This would be a large benefit as security vendors can focus more on a solid security product in a central point, rather than trying to create software for a wide range of endpoints that continue to grow. Blocking ads or trackers from the gateway would benefit TVs that stream online content, with the opportunity to block YouTube ads, for example, or the existing 'web/phishing/malware protection' to apply at the gateway level to easily protect every single device connected.

I can see many advantages to this. It will be an interesting time ahead in the next couple of years to see where it goes.

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Hello,

We are definitely looking into this idea as we can see our competitors are already releasing actual devices this year ( e.g. Norton Core, Bitdefender, Luma, Cujo, Dojo and others)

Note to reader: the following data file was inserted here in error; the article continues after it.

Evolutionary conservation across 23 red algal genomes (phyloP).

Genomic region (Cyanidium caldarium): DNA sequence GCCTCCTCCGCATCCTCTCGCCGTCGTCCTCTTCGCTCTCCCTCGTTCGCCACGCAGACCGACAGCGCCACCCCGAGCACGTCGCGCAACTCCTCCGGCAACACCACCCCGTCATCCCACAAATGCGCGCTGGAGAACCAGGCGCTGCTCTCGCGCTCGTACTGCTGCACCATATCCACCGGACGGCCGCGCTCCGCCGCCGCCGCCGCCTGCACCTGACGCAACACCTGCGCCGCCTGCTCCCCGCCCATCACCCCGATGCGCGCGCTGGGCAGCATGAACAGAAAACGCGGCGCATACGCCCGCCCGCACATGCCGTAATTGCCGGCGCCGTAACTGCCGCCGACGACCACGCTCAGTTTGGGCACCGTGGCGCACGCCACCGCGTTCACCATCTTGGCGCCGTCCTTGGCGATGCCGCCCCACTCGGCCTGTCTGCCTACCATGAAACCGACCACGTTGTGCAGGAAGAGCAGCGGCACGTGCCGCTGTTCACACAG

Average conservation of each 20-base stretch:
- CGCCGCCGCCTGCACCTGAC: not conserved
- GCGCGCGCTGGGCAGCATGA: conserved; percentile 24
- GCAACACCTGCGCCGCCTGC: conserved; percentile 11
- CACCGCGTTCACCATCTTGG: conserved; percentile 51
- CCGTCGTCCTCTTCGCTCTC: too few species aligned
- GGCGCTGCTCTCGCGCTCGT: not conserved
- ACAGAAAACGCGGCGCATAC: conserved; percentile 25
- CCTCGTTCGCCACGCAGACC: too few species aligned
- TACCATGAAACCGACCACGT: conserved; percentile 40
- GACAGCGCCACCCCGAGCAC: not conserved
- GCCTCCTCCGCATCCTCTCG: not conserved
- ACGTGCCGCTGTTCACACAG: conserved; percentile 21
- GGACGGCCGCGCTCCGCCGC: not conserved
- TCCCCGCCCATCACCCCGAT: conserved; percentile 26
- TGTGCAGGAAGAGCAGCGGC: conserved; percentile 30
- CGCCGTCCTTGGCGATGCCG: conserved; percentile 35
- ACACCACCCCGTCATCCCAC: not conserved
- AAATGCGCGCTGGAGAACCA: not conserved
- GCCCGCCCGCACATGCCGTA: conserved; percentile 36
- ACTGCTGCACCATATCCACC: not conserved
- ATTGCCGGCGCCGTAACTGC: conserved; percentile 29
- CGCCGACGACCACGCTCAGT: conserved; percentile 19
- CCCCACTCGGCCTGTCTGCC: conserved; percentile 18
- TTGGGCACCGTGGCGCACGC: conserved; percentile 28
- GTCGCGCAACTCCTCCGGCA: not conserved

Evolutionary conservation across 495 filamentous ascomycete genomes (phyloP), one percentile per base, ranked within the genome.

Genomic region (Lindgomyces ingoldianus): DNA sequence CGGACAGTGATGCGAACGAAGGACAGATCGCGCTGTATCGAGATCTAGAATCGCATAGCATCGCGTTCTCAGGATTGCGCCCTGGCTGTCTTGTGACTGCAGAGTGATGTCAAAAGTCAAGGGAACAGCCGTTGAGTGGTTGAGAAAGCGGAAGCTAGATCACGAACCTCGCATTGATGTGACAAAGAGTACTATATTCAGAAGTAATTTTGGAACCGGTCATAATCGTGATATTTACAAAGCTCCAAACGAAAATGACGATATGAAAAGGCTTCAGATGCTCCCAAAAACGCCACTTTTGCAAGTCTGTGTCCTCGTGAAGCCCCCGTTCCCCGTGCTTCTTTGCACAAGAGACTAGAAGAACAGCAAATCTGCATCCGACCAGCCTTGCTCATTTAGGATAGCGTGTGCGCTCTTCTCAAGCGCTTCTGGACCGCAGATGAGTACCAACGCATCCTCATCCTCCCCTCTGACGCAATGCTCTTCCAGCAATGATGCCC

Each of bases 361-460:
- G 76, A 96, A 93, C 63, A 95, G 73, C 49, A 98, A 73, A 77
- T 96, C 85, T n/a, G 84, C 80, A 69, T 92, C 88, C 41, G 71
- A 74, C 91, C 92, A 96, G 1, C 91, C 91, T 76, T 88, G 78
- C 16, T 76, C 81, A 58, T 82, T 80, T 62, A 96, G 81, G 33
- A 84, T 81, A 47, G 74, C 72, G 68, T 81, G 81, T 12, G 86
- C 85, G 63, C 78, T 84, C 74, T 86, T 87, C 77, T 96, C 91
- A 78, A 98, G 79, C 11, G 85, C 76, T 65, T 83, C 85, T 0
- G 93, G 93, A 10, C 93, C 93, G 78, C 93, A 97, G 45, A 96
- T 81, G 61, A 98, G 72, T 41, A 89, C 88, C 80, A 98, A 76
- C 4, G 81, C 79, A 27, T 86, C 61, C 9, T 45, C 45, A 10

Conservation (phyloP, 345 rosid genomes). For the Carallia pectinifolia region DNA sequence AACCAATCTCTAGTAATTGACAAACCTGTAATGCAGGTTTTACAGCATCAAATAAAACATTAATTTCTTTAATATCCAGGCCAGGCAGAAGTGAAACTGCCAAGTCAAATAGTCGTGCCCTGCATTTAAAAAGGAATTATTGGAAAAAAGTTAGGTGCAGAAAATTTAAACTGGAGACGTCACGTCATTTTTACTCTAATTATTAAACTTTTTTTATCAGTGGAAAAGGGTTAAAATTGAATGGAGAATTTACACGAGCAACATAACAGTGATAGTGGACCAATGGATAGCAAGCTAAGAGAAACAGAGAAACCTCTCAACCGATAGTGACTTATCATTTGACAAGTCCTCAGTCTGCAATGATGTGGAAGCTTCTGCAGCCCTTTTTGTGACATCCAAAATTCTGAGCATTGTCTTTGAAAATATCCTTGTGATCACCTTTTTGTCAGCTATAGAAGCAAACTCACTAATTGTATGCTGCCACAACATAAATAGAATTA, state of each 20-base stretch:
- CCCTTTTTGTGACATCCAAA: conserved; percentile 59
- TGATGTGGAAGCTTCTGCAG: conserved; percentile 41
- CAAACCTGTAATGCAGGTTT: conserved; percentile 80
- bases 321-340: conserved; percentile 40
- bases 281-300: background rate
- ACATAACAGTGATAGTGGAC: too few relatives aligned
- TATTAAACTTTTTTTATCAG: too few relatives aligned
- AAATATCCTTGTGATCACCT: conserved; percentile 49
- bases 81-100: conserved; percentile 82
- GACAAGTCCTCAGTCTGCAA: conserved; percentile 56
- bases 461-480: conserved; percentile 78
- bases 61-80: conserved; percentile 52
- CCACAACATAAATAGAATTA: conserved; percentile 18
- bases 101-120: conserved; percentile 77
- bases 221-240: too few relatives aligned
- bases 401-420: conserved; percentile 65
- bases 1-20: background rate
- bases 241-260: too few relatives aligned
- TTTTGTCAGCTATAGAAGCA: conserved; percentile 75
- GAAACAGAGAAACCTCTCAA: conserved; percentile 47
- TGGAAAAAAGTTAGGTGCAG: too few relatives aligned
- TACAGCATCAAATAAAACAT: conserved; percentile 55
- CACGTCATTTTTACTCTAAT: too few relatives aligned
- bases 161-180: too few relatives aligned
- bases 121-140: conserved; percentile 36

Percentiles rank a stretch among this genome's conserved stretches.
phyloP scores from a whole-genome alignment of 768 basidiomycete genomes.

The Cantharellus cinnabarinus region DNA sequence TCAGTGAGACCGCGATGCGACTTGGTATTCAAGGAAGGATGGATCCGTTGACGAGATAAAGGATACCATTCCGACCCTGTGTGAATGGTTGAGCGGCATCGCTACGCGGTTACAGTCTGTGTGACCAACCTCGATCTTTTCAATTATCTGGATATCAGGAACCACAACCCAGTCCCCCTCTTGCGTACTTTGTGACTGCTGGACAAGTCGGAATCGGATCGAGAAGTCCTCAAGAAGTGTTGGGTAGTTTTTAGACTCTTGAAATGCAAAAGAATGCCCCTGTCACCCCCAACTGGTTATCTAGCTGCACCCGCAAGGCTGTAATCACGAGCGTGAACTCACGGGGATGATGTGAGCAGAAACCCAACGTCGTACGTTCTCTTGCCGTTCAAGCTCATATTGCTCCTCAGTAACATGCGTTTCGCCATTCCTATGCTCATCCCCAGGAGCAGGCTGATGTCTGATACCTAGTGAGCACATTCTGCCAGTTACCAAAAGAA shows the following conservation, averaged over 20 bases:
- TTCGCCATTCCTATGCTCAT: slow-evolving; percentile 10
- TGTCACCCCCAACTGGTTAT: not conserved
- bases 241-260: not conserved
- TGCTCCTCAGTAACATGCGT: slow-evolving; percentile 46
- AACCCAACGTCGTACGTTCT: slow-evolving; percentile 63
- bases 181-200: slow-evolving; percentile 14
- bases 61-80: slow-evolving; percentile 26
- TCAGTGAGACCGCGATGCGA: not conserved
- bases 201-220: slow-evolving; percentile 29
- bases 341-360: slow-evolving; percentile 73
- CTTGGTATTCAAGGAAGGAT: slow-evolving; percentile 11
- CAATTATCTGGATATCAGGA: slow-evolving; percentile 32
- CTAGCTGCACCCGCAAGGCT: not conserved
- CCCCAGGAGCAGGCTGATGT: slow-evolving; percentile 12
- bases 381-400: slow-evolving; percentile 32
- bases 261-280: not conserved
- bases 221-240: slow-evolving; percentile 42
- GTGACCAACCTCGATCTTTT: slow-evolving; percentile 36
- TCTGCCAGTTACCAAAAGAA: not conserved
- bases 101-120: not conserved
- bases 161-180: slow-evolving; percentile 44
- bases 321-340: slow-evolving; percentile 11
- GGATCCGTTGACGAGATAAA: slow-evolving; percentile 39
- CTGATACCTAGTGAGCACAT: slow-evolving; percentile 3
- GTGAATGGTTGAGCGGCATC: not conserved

From our initial analyses we can see that this product does make sense and it's viable in targeted markets.

You raised some good point in this thread and we are aware of them and take them into consideration. If you have any suggestions (e.g. vendors, possible features, demand from customers), improvements or things we should be aware of please don’t hesitate to comment. This is a complex project with many difficult issues we will have to tackle, that we don’t have much expertise in like hardware for example or proper regional certifications. But these obstacles don’t deter us from delivering this kind of product.

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3 hours ago, PetraS. said:

Hello,

We are definitely looking into this idea as we can see our competitors are already releasing actual devices this year ( e.g. Norton Core, Bitdefender, Luma, Cujo, Dojo and others)